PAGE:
At Least 18 Killed When Masked Iraqi Troops Open Fire on Protesters

The Associated Press
AP Photo/Ali Abdul Hassan

At least 18 protesters were killed in the Iraqi city of Karbala on Tuesday morning when a unit of masked Iraqi security forces opened fire on them with live ammunition.

Over 800 others were reportedly wounded in the attack.

Turkey’s Hurriyet Daily News noted some local media reports that put the death toll at 20 or even higher. 

According to Hurriyet, a force of several hundred security troops were attempting to disperse an “unlicensed sit-in” in Karbala and employed deadly force when the protesters refused to obey their orders.

“They opened fire randomly while police vehicles rammed into protesters, leaving at least ten people dead,” said one eyewitness. Another called the attack “totally unjustified” and accused the troops of interfering with efforts to aid the injured.

“We saw masked men dressed all in black and they fired live bullets toward the square. People fell dead and wounded right next to me. We tried to escape but when we fled into the alleys we ran into moving checkpoints set up by these forces. They arrested people and searched their phones for video of what had happened,” a demonstrator said.

Some eyewitnesses said they could not tell if the masked attackers were police, military special forces, or militia fighters linked to Iran. Uniformed Iraqi soldiers positioned around the protest area allegedly withdrew shortly before the masked men attacked. Some accounts said the assault began with a drive-by shooting from unknown assailants.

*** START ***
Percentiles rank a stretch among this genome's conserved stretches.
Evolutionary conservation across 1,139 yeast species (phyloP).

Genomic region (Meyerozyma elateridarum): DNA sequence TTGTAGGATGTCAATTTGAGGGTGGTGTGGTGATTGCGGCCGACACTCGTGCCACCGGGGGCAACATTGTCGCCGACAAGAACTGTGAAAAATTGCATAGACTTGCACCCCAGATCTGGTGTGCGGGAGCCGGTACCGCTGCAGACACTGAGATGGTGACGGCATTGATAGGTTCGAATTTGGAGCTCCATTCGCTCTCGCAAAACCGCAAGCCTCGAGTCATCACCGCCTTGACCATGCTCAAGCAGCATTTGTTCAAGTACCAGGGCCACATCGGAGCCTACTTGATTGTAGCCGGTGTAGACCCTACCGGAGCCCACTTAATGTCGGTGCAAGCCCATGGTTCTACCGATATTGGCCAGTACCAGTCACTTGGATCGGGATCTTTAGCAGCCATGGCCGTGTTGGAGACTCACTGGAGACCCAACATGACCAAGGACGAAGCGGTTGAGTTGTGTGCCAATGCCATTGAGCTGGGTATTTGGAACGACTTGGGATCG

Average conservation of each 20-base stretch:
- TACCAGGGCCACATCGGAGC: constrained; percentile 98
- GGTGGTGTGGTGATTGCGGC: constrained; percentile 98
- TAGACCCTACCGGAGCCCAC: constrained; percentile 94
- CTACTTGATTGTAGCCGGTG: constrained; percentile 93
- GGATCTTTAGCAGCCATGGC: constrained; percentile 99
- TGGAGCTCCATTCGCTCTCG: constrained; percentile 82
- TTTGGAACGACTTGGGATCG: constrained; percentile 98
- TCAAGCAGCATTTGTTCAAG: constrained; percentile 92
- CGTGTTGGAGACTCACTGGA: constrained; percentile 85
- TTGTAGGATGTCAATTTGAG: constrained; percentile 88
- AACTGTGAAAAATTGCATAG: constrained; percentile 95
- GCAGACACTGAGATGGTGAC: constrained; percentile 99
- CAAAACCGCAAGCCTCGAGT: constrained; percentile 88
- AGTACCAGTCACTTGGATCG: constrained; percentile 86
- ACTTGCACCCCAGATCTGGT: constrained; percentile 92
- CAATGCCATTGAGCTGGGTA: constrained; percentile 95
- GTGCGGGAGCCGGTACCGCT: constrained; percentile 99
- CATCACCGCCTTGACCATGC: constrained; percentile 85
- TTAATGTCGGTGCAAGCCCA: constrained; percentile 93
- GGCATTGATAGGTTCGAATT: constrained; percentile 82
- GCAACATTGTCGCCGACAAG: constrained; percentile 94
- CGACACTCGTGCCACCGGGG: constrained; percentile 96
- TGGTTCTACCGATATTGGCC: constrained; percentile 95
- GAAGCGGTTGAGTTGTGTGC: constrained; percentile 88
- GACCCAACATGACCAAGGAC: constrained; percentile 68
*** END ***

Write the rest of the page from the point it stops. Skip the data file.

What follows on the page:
The Middle Euphrates Operations Command of the Iraqi army, on the other hand, insisted “there is no single martyr in Karbala” – meaning there were no fatalities from the security action – and the situation in the city is “very good.”

The governor of Karbala, Naseef al-Khitaby, also claimed there were no fatalities and denounced viral videos of slain and injured demonstrators as “fabrications.” The governor said he has banned the use of live ammunition by security forces.

“There are fabricated and false news making the rounds on social media about events that have not happened and casualties that have not occurred,” al-Khitaby said.

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